Pusyamitra Sunga


Pusyamitra Sunga

Pusyamitra Sunga (B. ???, R. 185-151 BCE, D. 151 BCE) was the founder and first King of the Sunga Dynasty in Northern India.

Pusyamitra Sunga was originally a "Senapati" (General) of the Mauryan empire. In 185 BCE he assassinated the last Mauryan Emperor (Brhadrata) during an army review, and proclaimed himself King. He then performed the Ashwamedha Yajna (horse sacrifice) and brought much of Northern India under his rule. Inscriptions of the Shungas have been found as far as the Jalandhar in the Punjab, and the Divyavadana mentions that his rule extended as far as Sagala (Sialkot).

Pusyamitra Sunga's Reign

Pushyamitra's reign was marked by warfare which was characteristic of this age in India. He and his successors fought the Indo Greeks, Kalingas, Satavahanas (Andhras), and possibly the kingdoms of Panchala and Mathura (which may not have been under his rule).

Following the assassination of Brhadrata, in 180 BCE the Greco-Bactrian Kingdom invaded Sunga lands with an army led by Demetrius I of Bactria. The Greco-Bactrians overran Arachosia, Gedrosia, the Punjab, and perhaps Mathura. Pushyamitra may have regained some of the lost territory,Fact|date=February 2007 with the Ashvamedha terminating at the Indus late in his reign (Kulke? Fact|date=February 2007).

Pusyamitra may have been attacked by King Kharavela of Kalinga (modern Orissa). Kharavela's inscriptions claim that he forced a King of Magadha named "Bahasatimita", (thought to be the Sunga King Brhaspatimitra, or Pusyamitra himself) to bow at his feet. However, this has not been confirmed as dates for Kharavela range several centuries.

Accounts of Persecution

Legendary accounts

Pusyamitra Shunga is believed in tradition to have been hostile towards Buddhists and to have persecuted the Buddhist faith.

According to the 2nd century Ashokavadana::"Then King Pusyamitra equipped a fourfold army, and intending to destroy the Buddhist religion, he went to the Kukkutarama. (...) Pusyamitra therefore destroyed the sangharama, killed the monks there, and departed.:After some time, he arrived in Sakala, and proclaimed that he would give a hundred dinara reward to whoever brought him the head of a Buddhist monk" ("Shramanas") Ashokavadana, 133, trans. John Strong.

A Buddhist tradition holds him as having taken steps to check the spread of Buddhism as "the number one enemy of the sons of the Shakya's [Gautama Buddha was held to be from the tribe of the Shakya's (Alt terms: Shaka/Shakya) and his title Shakyamuni means "sage of the Shakas".] and a most cruel persecutor of the religion".Charles (EDT) Willemen, Bart Dessein, Collett Cox, "Sarvastivada Buddhist Scholastism", 1998, Brill Academic Publishers pg.38-39] The "Divyavadana" ascribes to him the razing of "stupas" and "viharas" built by Ashoka, and describes him as one who wanted to undo the work of Ashoka. Ashok Kumar Anand, "Buddhism in India", 1996, Gyan Books, ISBN 8121205069, pg 91-93]


=Academic debate=jkSome historians have rejected Pushyamitra' s persecution of Buddhists. The traditional narratives are dated to two centuries after Pushyamitra’s death in "Asokâvadâna" and the "Divyâvadâna", Buddhist books of legend. The traditional accounts are often described as exaggerated. The Asokavadana legend is likely a Buddhist version of Pusyamitra's attack on the Mauryas, reflecting the declining influence of Buddhism in the Sunga Imperial court.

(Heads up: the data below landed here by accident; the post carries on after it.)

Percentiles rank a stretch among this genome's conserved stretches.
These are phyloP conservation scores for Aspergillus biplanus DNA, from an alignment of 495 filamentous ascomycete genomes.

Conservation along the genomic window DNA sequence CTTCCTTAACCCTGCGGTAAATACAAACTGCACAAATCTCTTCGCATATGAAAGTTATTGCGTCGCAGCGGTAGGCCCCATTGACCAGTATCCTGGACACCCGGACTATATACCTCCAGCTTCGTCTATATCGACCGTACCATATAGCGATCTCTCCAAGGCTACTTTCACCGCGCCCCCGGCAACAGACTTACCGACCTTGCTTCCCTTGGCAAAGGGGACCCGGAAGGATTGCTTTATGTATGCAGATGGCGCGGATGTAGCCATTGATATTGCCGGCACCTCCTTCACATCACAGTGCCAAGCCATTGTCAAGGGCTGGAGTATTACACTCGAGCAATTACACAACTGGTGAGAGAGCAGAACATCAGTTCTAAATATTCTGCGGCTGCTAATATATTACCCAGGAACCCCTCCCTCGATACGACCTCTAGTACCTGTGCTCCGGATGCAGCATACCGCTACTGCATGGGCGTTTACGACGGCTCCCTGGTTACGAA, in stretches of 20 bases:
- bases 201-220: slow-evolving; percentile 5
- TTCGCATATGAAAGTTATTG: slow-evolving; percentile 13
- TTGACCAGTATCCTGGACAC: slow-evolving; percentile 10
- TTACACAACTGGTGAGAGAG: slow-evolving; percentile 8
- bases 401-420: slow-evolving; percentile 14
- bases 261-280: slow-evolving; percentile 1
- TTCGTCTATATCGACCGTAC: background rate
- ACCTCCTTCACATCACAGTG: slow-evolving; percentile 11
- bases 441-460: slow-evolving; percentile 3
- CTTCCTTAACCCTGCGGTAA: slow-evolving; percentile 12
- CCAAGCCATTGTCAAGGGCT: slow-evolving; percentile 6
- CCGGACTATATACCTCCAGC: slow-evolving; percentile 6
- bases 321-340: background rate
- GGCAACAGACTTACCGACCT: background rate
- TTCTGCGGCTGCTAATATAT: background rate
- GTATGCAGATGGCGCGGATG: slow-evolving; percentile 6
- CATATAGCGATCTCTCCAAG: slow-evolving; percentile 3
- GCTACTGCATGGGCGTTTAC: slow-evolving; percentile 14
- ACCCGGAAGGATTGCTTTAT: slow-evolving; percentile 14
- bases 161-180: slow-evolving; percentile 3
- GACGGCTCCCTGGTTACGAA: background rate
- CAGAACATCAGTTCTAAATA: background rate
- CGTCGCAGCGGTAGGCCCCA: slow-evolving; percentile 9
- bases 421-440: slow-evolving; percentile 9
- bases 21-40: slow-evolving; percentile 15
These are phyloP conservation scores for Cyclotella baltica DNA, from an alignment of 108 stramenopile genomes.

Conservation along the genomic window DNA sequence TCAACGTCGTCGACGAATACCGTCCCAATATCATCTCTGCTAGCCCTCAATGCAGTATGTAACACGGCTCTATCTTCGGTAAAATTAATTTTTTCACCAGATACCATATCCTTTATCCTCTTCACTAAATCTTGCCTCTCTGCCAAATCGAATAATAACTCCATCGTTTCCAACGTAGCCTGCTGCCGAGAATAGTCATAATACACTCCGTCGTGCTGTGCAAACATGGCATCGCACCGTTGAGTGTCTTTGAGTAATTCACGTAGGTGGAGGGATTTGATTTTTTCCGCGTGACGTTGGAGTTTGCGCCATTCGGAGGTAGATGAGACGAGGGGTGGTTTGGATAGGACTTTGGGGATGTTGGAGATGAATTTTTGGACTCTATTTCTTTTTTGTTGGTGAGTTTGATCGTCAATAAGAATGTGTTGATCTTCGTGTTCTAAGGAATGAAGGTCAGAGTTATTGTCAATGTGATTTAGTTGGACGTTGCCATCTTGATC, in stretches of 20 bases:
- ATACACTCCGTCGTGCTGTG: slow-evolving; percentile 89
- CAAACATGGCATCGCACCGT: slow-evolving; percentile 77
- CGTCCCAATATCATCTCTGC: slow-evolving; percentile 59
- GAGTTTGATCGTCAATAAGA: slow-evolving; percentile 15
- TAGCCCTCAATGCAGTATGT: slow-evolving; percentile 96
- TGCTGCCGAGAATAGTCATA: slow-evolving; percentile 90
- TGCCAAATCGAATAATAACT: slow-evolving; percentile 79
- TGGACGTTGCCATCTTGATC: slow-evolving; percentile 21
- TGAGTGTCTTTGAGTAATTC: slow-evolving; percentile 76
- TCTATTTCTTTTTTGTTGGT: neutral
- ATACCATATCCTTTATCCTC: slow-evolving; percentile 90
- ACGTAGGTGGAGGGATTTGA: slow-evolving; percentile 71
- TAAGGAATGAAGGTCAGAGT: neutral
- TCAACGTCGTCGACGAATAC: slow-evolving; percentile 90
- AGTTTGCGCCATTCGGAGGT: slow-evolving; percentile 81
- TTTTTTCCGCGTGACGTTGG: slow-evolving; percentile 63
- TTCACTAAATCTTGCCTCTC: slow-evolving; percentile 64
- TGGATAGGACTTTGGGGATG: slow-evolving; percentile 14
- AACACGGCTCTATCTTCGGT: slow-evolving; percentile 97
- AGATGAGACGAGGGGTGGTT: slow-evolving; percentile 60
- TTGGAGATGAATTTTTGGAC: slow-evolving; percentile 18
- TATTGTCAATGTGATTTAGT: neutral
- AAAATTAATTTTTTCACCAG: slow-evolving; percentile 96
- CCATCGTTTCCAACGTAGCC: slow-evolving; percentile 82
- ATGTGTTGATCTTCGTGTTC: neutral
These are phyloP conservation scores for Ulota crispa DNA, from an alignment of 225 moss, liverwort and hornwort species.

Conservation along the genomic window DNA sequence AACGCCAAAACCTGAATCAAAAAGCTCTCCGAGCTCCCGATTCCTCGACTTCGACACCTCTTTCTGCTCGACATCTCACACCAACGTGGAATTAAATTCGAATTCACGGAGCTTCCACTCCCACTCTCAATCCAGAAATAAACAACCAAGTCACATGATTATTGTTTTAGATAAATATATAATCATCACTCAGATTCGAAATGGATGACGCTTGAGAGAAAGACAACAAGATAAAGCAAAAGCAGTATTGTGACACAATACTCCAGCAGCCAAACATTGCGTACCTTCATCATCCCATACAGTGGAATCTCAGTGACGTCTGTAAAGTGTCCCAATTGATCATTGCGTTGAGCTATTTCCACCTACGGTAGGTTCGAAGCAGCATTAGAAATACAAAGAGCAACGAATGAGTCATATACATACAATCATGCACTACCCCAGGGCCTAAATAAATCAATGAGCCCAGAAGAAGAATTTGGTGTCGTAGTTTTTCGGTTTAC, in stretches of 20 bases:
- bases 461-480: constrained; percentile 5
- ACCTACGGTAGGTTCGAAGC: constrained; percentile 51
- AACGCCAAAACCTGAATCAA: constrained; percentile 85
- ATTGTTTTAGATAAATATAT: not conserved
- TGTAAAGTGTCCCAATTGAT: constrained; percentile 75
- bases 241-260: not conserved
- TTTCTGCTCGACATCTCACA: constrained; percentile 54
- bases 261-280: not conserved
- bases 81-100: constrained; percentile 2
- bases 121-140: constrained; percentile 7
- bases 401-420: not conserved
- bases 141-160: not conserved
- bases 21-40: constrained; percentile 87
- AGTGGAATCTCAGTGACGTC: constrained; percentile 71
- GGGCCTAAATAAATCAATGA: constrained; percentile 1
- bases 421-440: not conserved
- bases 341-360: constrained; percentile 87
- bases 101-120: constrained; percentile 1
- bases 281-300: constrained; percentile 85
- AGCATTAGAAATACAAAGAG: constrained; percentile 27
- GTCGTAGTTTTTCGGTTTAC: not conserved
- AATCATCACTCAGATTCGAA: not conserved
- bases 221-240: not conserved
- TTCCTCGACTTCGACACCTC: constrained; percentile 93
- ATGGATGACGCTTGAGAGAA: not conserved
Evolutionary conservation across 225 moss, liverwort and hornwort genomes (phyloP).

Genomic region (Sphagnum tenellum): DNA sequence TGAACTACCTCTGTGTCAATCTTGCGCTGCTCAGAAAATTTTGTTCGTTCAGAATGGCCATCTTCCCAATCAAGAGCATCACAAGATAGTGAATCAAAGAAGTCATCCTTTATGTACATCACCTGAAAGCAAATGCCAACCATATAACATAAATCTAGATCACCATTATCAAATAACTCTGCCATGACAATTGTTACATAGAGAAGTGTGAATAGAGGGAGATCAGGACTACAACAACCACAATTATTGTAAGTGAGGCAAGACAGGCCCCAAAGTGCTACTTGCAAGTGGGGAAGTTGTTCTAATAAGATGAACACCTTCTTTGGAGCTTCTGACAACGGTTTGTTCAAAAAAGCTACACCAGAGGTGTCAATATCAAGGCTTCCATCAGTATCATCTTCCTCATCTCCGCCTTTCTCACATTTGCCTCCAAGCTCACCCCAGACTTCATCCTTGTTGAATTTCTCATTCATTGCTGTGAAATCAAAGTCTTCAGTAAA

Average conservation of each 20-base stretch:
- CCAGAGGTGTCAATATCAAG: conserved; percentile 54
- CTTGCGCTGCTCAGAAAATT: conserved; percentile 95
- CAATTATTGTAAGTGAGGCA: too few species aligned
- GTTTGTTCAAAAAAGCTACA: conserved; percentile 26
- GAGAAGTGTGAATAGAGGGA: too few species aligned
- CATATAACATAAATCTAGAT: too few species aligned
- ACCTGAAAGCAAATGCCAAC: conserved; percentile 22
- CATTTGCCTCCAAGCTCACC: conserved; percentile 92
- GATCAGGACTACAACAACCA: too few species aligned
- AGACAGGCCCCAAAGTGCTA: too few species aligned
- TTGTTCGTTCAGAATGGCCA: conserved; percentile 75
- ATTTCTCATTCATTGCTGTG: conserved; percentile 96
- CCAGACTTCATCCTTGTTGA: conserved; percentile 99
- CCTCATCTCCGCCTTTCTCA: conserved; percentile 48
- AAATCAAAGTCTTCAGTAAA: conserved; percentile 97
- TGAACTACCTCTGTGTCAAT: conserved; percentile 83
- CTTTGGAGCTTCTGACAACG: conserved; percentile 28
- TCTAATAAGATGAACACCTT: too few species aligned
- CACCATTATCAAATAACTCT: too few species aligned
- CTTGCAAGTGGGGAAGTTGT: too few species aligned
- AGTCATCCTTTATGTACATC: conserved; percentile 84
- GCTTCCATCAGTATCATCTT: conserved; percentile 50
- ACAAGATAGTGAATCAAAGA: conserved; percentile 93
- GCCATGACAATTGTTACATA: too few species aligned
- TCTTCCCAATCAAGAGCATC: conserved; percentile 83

Among the detractors is Romila Thapar, who writes that archaeological evidence casts doubt on the claims of Buddhist persecution by Pushyamitra [Asoka and the Decline of the Mauryas by Romila Thapar, Oxford University Press, 1960 P200] . Support of the Buddhist faith by the Sungas at some point is suggested by an epigraph on the gateway of Barhut, which mentions its erection "during the supremacy of the Sungas". [John Marshall "A guide to Sanchi", p11]

On the other hand, Sir John Marshall noted that the Sanchi stupa was vandalized during the 2nd century before it was rebuilt later on a larger scale, suggesting the possibility that the original brick stupa built by Ashoka was destroyed by Pusyamitra and then restored by his successor Agnimitra. [Sir John Marshall, "A Guide to Sanchi", Eastern Book House, 1990, ISBN-10: 8185204322, pg.38] Similarly, the Deokothar Stupas (geographically located between Sanchi and Barhut) suffered destruction during the same period, also suggesting some kind of involvement of Sunga rule. [ [http://www.archaeology.org/online/news/deorkothar/index.html Article on Deokothar Stupas possibly being targeted by Pushyamitra] ] Proponents also point to the proclamations and claim that the Manu Smriti was propagated.

uccession of the Throne

Pusyamitra Shunga was succeeded in 151 BCE by his son Agnimitra.

Notes

References

* John Strong, "The Legend of King Asoka, A Study and Translation of the Asokavadana," Princeton Library of Asian translations (1983) ISBN 0-691-01459-0

ee also

*History of Buddhism
*Indo-Greeks

External links

* [http://koenraadelst.bharatvani.org/articles/ayodhya/pushyamitra.html Koenraad Elst, Why Pushyamitra was more "secular" than Ashoka] Article on the alleged Hindu persecution of Buddhism by Pushyamitra


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